Looking at the title of the paper, Spans in $2$-Categories, you might again raise an objection, arguing that if we worked with weak $2$-categories, rather than strict $2$-categories, and bicategorical limits, rather than pseudo limits, the resulting structure would not be as strict. This is, of course, the case, but brings us to the next reason for the construction: to study coherence for tricategories (and eventually coherence for tetracategories).

A theorem of Power describes coherence for bicategorical limits (bilimits). The theorem is an extension of the coherence theorem for bicategories. The theorem states:

Every bicategory with finite bilimits is biequivalent to a strict 2-category with finite flexible limits.

It is then reasonable to conjecture that given a bicategory $\mathcal{B}$ with finite bilimits and the biequivalent $2$-category $\mathcal{B}'$ with finite flexible limits, then $Span(\mathcal{B})$ is equivalent to $Span(\mathcal{B}')$.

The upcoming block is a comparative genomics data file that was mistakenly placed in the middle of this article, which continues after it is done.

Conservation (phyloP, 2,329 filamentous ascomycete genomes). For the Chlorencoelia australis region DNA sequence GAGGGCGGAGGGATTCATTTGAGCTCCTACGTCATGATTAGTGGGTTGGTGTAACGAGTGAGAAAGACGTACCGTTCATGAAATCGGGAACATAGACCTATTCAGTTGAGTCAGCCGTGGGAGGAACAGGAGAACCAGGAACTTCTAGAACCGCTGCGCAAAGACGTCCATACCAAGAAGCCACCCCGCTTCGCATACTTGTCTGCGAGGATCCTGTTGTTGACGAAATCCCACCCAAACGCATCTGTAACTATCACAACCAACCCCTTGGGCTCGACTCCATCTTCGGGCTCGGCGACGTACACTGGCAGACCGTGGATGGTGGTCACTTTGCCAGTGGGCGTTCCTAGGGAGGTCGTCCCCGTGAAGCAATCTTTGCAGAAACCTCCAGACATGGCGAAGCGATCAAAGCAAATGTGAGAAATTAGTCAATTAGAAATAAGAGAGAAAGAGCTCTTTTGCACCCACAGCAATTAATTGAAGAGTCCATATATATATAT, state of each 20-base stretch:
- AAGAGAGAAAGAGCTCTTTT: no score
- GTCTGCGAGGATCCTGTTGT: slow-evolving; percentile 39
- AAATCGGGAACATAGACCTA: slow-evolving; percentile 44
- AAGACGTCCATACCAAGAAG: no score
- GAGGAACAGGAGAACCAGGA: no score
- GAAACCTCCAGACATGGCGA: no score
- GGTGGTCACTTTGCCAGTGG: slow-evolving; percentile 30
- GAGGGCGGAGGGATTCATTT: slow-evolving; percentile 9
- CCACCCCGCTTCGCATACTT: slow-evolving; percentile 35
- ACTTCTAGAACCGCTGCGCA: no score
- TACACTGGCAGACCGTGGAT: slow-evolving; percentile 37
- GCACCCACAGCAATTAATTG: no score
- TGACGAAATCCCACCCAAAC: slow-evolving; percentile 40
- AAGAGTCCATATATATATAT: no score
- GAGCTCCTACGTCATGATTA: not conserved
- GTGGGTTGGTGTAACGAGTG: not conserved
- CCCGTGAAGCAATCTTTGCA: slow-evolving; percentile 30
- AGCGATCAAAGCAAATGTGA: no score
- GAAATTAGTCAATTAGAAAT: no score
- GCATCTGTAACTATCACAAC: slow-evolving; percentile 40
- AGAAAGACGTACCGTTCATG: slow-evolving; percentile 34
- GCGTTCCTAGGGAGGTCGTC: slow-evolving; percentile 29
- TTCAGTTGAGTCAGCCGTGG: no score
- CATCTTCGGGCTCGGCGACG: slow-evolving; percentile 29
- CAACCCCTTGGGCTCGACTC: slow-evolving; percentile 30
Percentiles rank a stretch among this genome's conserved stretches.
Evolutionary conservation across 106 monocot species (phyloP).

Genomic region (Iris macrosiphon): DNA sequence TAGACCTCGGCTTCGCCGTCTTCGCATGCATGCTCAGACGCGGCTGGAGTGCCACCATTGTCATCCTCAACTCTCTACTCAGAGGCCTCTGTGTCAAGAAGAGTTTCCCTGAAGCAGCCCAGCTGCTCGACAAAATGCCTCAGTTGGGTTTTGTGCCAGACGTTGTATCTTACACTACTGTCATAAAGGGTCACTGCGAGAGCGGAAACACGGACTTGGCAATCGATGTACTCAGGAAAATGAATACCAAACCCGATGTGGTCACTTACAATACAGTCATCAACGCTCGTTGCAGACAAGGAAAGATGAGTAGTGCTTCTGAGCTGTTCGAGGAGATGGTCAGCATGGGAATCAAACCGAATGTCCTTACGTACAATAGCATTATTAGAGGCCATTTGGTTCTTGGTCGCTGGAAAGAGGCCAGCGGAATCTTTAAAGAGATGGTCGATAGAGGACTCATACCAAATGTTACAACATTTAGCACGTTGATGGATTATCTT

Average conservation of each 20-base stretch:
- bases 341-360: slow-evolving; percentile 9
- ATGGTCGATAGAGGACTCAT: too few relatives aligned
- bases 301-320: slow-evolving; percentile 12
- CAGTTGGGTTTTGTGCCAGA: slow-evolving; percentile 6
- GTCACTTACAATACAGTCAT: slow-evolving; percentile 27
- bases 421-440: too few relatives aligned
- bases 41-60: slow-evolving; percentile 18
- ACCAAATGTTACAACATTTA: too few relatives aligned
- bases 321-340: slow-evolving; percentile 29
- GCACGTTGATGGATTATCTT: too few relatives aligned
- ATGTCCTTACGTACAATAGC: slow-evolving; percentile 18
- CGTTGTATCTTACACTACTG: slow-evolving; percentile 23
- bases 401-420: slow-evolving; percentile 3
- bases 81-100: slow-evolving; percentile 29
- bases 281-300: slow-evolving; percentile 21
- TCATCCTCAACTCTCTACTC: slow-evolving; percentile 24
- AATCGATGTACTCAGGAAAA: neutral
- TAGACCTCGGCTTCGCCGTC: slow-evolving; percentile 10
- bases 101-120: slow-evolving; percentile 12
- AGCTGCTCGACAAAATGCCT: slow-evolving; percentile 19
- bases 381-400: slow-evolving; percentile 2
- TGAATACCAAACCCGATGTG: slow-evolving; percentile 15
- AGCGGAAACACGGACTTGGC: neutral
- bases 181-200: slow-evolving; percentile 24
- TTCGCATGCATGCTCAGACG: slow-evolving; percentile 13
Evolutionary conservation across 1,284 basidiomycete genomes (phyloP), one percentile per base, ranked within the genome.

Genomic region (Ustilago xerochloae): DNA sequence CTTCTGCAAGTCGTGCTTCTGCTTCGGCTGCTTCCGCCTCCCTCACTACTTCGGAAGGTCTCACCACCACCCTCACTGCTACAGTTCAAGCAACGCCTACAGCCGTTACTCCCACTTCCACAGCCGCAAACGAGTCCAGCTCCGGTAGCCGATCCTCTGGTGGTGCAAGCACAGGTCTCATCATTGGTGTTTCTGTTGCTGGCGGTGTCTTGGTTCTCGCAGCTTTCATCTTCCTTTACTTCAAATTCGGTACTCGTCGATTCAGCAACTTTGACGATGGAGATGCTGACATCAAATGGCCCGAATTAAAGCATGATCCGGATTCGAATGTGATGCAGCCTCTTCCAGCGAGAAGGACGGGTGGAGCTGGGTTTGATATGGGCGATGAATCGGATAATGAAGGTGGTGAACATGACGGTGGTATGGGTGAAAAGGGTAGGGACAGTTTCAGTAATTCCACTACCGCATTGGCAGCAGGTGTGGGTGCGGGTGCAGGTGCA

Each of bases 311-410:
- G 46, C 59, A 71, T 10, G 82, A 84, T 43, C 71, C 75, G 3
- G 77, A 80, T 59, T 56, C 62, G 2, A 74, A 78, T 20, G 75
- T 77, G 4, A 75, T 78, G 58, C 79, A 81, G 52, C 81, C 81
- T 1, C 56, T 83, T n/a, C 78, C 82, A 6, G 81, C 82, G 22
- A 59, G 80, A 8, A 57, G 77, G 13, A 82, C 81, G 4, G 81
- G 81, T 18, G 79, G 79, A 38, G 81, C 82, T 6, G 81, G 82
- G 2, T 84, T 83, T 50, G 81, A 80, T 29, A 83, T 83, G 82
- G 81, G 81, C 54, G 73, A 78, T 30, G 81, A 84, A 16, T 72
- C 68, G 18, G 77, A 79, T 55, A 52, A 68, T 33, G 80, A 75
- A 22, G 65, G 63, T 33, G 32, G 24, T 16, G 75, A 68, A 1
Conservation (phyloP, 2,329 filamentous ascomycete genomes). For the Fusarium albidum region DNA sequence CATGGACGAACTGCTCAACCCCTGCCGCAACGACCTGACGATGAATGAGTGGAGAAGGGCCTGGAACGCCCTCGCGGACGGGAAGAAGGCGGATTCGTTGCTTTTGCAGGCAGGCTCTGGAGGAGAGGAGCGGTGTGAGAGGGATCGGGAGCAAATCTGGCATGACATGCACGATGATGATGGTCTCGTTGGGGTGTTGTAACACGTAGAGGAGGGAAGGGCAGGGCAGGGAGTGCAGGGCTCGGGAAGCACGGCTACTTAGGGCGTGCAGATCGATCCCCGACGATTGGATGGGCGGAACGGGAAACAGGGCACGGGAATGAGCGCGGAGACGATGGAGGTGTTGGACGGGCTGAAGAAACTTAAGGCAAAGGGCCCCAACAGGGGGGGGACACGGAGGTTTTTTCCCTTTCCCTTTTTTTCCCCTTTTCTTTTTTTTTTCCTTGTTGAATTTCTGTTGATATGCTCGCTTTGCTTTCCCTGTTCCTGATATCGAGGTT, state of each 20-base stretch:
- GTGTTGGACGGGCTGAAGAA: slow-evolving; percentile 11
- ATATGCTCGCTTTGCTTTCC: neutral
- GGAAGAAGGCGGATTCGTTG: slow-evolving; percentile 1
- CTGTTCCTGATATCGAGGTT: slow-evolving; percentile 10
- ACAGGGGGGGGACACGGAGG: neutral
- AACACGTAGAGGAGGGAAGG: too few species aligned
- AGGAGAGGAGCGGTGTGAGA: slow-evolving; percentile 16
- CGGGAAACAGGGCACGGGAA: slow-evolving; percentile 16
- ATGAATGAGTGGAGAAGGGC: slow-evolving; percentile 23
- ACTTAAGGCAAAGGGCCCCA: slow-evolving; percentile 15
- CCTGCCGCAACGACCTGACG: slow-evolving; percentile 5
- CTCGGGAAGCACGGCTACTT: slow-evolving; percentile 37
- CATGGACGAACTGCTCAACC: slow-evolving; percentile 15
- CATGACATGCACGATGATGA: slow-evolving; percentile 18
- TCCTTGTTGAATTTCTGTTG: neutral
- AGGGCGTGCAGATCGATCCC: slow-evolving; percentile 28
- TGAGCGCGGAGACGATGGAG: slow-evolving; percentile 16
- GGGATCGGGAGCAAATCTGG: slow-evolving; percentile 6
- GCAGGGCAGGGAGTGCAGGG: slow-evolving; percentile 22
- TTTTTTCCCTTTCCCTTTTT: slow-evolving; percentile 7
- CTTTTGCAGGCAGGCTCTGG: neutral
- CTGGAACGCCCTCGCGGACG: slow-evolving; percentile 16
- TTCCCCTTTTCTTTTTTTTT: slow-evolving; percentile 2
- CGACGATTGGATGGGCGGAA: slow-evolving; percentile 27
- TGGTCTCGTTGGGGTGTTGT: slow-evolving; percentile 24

What type of equivalence are we suggesting? Well, certainly triequivalence, but also monoidal equivalence. However, not having a definition of tetraequivalence on hand, this would be more difficult to verify. Remember though that we are working only with one-object tetracategories, so a notion of monoidal equivalence could probably be written down without too much difficulty.

So when we ask about stabilization of the span construction, we are really asking about stabilization up to equivalence. This is then, in part, a question of coherence.